Chronic health problems are endemic to a large proportion of the population, people living with neck and back pain, sleeplessness, depression, arthritis, etc. When conventional treatments fail to alleviate their suffering, such patients are likely to turn to more alternative therapies, from acupuncture to chiropractic manipulation, holistic and health store remedies.
Caught between physicians who flatly reject alternatives and health food clerks who aren’t sufficiently trained to recommend treatments, many patients are already on prescription drug regimens; hence a booming market of little understood applications for frustrated patients who have gotten scant relief from conventional medicine are desperate for help.
With this conundrum in mind, Edward L Schneider, MD, has written a guide for navigating some of the more popular treatments related to specific ailments, explaining what works for different conditions, covering a spectrum of specific issues in the appropriate chapters: joint pain, chronic back pain, sleep disorders, PMS, improving prostate health and a proactive approach to preventing heart disease and cancer prevention.
Beginning with basic principles of “complementary or integrative medicine,” Dr. Schneider offers tips for purchasing supplements, a guide to understanding scientific studies and treatment options, the benefits and challenges of each. Dr. Schneider also notes the patent’s attitude and how a positive approach can affect the response to a particular therapy. Hopefully, the public can address chronic problems with a clearer perspective in what has become a cluttered market.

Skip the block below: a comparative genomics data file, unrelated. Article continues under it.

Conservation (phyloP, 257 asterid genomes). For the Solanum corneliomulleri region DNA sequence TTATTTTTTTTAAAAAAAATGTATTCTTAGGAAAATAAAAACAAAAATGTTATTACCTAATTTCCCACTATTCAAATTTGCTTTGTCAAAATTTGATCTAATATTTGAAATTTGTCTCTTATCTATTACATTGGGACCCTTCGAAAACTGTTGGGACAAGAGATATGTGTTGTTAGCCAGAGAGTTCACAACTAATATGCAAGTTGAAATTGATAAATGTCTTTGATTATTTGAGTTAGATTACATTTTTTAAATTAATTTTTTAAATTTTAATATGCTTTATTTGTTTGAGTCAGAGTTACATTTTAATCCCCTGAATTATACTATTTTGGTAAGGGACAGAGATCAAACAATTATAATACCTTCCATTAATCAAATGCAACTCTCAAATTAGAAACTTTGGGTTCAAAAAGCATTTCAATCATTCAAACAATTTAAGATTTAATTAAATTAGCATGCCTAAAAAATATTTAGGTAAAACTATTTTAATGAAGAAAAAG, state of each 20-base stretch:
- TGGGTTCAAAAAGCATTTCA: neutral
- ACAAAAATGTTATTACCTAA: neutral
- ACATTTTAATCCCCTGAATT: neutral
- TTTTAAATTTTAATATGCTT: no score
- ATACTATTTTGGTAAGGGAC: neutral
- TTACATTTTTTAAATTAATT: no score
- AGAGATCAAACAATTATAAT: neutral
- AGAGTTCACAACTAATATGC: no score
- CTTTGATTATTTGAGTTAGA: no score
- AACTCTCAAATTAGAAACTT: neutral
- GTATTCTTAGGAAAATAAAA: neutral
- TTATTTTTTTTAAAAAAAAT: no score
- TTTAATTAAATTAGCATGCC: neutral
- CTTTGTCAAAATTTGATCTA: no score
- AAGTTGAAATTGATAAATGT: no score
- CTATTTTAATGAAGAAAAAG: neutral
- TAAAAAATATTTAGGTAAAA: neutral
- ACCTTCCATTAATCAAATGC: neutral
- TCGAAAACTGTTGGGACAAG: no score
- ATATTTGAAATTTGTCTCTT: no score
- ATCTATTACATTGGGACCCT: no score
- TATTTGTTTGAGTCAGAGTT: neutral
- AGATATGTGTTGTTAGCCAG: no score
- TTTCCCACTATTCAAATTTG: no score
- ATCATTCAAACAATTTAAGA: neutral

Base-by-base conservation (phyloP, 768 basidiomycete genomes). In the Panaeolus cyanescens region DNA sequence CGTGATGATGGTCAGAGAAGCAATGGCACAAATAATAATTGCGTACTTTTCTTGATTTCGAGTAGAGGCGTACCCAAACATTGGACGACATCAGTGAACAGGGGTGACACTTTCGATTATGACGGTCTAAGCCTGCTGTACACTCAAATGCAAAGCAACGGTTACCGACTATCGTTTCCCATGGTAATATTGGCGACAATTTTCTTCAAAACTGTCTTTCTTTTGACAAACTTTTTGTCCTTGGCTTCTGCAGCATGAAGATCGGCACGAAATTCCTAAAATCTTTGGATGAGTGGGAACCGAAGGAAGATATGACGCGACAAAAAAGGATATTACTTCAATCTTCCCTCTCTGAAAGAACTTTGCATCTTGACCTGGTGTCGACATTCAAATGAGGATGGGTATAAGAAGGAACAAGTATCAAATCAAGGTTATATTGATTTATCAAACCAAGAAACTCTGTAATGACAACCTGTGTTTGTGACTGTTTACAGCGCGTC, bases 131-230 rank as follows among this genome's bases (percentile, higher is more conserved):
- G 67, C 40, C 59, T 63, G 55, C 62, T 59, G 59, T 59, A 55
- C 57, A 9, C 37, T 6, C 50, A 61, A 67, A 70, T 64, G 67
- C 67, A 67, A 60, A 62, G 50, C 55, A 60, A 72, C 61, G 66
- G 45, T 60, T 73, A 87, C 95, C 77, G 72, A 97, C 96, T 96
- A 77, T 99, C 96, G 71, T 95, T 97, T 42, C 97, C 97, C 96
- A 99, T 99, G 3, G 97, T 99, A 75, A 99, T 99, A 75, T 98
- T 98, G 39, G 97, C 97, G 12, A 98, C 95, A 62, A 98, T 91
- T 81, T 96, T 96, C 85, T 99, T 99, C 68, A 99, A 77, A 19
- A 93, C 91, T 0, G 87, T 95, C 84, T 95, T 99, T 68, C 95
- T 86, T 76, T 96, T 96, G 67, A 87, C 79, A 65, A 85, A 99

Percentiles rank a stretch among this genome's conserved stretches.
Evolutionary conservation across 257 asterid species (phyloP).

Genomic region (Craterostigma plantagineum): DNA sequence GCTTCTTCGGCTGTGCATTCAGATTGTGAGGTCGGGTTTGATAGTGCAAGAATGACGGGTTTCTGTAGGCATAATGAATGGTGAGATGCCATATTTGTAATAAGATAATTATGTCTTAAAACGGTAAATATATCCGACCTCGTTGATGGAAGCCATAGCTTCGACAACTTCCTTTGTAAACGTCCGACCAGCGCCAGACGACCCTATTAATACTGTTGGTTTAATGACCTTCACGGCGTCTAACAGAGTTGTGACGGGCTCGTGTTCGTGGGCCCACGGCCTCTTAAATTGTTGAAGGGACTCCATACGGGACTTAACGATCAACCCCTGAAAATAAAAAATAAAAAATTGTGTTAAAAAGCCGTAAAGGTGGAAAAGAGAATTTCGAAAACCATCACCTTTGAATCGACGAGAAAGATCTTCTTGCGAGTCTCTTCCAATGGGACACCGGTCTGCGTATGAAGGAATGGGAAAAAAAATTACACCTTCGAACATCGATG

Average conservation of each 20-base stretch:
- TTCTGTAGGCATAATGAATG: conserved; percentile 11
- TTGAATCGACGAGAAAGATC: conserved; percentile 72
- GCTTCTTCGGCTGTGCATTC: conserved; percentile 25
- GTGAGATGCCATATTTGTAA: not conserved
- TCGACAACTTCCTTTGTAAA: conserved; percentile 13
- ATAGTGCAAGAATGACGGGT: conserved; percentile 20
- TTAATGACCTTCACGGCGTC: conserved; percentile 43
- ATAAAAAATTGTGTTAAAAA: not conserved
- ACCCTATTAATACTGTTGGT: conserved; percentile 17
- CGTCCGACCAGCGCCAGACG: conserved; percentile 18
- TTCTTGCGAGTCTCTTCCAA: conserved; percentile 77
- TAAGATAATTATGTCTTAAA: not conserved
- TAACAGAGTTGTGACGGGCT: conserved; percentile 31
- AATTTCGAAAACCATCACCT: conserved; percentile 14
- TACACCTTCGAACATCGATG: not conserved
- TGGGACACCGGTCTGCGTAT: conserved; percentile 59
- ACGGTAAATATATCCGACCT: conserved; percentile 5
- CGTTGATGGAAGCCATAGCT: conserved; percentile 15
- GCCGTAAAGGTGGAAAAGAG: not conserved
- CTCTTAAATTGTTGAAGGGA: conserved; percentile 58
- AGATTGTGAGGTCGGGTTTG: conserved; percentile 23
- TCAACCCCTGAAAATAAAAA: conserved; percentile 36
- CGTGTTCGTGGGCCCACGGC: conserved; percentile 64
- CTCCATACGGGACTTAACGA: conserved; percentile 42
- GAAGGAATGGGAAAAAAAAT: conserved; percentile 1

Following chapters address specific health problems, conventional treatments, recommendations for lifestyle changes and means of prevention. The “Discriminating Consumer’s Guide” breaks down treatments into four categories: Highly Recommended, Recommended, Acceptable and Do Not Use.
In addition, each chapter features “The Complete Prescription,” a recommendation of the best combination of conventional and alternative treatments for each specific problem, always keeping the physician informed. In a user-friendly format, information is specific to each health issue, the prose uncluttered and straightforward.
Writing from a scientific, unbiased viewpoint, the author is neither dismissive of alternative therapies nor pandering to pharmaceutical companies’ interests. His intention is only to inform the public that they may make good decisions regarding their long term chronic health care treatments.
This is an invaluable guide for anyone with chronic health problems or a desire to prevent illness, filled with helpful material, details on current therapies and a reasonable approach to combining conventional and alternative medicine.